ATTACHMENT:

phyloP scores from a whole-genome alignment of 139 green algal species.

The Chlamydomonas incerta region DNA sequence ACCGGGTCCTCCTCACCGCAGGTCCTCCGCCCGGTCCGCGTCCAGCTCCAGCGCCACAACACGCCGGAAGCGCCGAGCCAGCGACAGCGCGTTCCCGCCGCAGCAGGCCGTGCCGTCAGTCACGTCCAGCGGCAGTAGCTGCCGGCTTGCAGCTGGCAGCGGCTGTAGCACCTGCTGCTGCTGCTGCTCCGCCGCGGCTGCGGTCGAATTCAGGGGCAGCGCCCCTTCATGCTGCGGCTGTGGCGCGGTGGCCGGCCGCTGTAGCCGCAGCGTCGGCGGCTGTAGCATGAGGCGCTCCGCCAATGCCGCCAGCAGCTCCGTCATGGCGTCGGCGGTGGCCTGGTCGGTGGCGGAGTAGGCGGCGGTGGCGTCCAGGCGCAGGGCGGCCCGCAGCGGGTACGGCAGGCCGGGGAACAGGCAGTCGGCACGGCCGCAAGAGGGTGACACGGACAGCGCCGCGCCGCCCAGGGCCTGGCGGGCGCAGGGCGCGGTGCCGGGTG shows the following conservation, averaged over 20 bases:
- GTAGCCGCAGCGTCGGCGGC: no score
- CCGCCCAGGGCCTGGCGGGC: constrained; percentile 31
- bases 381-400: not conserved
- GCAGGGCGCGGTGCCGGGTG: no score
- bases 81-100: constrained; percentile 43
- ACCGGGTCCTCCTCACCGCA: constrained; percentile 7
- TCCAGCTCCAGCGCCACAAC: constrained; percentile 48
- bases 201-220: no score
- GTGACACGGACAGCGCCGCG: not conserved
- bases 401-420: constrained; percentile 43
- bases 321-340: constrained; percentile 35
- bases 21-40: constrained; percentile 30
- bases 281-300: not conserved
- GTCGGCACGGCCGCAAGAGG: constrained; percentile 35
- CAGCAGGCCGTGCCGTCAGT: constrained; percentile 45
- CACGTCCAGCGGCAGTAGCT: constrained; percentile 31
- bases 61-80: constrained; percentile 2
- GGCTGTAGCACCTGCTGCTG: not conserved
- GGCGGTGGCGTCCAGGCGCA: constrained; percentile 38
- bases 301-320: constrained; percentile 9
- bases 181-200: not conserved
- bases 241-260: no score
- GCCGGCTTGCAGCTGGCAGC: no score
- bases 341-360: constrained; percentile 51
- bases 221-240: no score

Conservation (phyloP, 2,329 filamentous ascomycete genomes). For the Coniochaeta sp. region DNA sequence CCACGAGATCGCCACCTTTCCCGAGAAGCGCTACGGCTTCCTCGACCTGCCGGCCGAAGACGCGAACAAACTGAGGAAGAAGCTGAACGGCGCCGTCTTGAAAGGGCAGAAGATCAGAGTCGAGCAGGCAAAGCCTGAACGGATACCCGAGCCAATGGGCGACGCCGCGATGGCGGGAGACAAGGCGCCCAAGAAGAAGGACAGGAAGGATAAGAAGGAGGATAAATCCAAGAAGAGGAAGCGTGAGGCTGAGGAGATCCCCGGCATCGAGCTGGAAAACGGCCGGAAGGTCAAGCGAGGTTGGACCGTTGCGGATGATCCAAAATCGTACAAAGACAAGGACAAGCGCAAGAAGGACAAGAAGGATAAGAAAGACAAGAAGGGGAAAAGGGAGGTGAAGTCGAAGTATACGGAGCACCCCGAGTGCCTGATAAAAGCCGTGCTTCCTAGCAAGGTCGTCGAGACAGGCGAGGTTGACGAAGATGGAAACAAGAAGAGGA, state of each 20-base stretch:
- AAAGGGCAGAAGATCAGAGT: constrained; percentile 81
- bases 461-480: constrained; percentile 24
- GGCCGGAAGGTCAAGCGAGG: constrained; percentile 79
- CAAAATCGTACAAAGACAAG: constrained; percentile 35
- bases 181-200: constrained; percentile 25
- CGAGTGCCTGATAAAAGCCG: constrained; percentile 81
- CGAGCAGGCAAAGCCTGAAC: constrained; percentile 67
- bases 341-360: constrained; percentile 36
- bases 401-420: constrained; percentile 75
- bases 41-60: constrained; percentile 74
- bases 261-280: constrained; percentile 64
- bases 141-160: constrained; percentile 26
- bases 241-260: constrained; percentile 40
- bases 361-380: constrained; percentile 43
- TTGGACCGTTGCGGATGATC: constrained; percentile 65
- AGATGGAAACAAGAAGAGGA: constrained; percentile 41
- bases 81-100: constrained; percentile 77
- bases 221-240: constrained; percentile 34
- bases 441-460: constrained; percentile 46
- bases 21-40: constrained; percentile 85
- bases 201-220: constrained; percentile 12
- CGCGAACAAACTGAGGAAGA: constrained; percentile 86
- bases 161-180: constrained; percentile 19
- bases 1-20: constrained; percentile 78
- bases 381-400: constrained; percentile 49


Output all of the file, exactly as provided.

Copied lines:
phyloP scores from a whole-genome alignment of 139 green algal species.

The Chlamydomonas incerta region DNA sequence ACCGGGTCCTCCTCACCGCAGGTCCTCCGCCCGGTCCGCGTCCAGCTCCAGCGCCACAACACGCCGGAAGCGCCGAGCCAGCGACAGCGCGTTCCCGCCGCAGCAGGCCGTGCCGTCAGTCACGTCCAGCGGCAGTAGCTGCCGGCTTGCAGCTGGCAGCGGCTGTAGCACCTGCTGCTGCTGCTGCTCCGCCGCGGCTGCGGTCGAATTCAGGGGCAGCGCCCCTTCATGCTGCGGCTGTGGCGCGGTGGCCGGCCGCTGTAGCCGCAGCGTCGGCGGCTGTAGCATGAGGCGCTCCGCCAATGCCGCCAGCAGCTCCGTCATGGCGTCGGCGGTGGCCTGGTCGGTGGCGGAGTAGGCGGCGGTGGCGTCCAGGCGCAGGGCGGCCCGCAGCGGGTACGGCAGGCCGGGGAACAGGCAGTCGGCACGGCCGCAAGAGGGTGACACGGACAGCGCCGCGCCGCCCAGGGCCTGGCGGGCGCAGGGCGCGGTGCCGGGTG shows the following conservation, averaged over 20 bases:
- GTAGCCGCAGCGTCGGCGGC: no score
- CCGCCCAGGGCCTGGCGGGC: constrained; percentile 31
- bases 381-400: not conserved
- GCAGGGCGCGGTGCCGGGTG: no score
- bases 81-100: constrained; percentile 43
- ACCGGGTCCTCCTCACCGCA: constrained; percentile 7
- TCCAGCTCCAGCGCCACAAC: constrained; percentile 48
- bases 201-220: no score
- GTGACACGGACAGCGCCGCG: not conserved
- bases 401-420: constrained; percentile 43
- bases 321-340: constrained; percentile 35
- bases 21-40: constrained; percentile 30
- bases 281-300: not conserved
- GTCGGCACGGCCGCAAGAGG: constrained; percentile 35
- CAGCAGGCCGTGCCGTCAGT: constrained; percentile 45
- CACGTCCAGCGGCAGTAGCT: constrained; percentile 31
- bases 61-80: constrained; percentile 2
- GGCTGTAGCACCTGCTGCTG: not conserved
- GGCGGTGGCGTCCAGGCGCA: constrained; percentile 38
- bases 301-320: constrained; percentile 9
- bases 181-200: not conserved
- bases 241-260: no score
- GCCGGCTTGCAGCTGGCAGC: no score
- bases 341-360: constrained; percentile 51
- bases 221-240: no score

Conservation (phyloP, 2,329 filamentous ascomycete genomes). For the Coniochaeta sp. region DNA sequence CCACGAGATCGCCACCTTTCCCGAGAAGCGCTACGGCTTCCTCGACCTGCCGGCCGAAGACGCGAACAAACTGAGGAAGAAGCTGAACGGCGCCGTCTTGAAAGGGCAGAAGATCAGAGTCGAGCAGGCAAAGCCTGAACGGATACCCGAGCCAATGGGCGACGCCGCGATGGCGGGAGACAAGGCGCCCAAGAAGAAGGACAGGAAGGATAAGAAGGAGGATAAATCCAAGAAGAGGAAGCGTGAGGCTGAGGAGATCCCCGGCATCGAGCTGGAAAACGGCCGGAAGGTCAAGCGAGGTTGGACCGTTGCGGATGATCCAAAATCGTACAAAGACAAGGACAAGCGCAAGAAGGACAAGAAGGATAAGAAAGACAAGAAGGGGAAAAGGGAGGTGAAGTCGAAGTATACGGAGCACCCCGAGTGCCTGATAAAAGCCGTGCTTCCTAGCAAGGTCGTCGAGACAGGCGAGGTTGACGAAGATGGAAACAAGAAGAGGA, state of each 20-base stretch:
- AAAGGGCAGAAGATCAGAGT: constrained; percentile 81
- bases 461-480: constrained; percentile 24
- GGCCGGAAGGTCAAGCGAGG: constrained; percentile 79
- CAAAATCGTACAAAGACAAG: constrained; percentile 35
- bases 181-200: constrained; percentile 25
- CGAGTGCCTGATAAAAGCCG: constrained; percentile 81
- CGAGCAGGCAAAGCCTGAAC: constrained; percentile 67
- bases 341-360: constrained; percentile 36
- bases 401-420: constrained; percentile 75
- bases 41-60: constrained; percentile 74
- bases 261-280: constrained; percentile 64
- bases 141-160: constrained; percentile 26
- bases 241-260: constrained; percentile 40
- bases 361-380: constrained; percentile 43
- TTGGACCGTTGCGGATGATC: constrained; percentile 65
- AGATGGAAACAAGAAGAGGA: constrained; percentile 41
- bases 81-100: constrained; percentile 77
- bases 221-240: constrained; percentile 34
- bases 441-460: constrained; percentile 46
- bases 21-40: constrained; percentile 85
- bases 201-220: constrained; percentile 12
- CGCGAACAAACTGAGGAAGA: constrained; percentile 86
- bases 161-180: constrained; percentile 19
- bases 1-20: constrained; percentile 78
- bases 381-400: constrained; percentile 49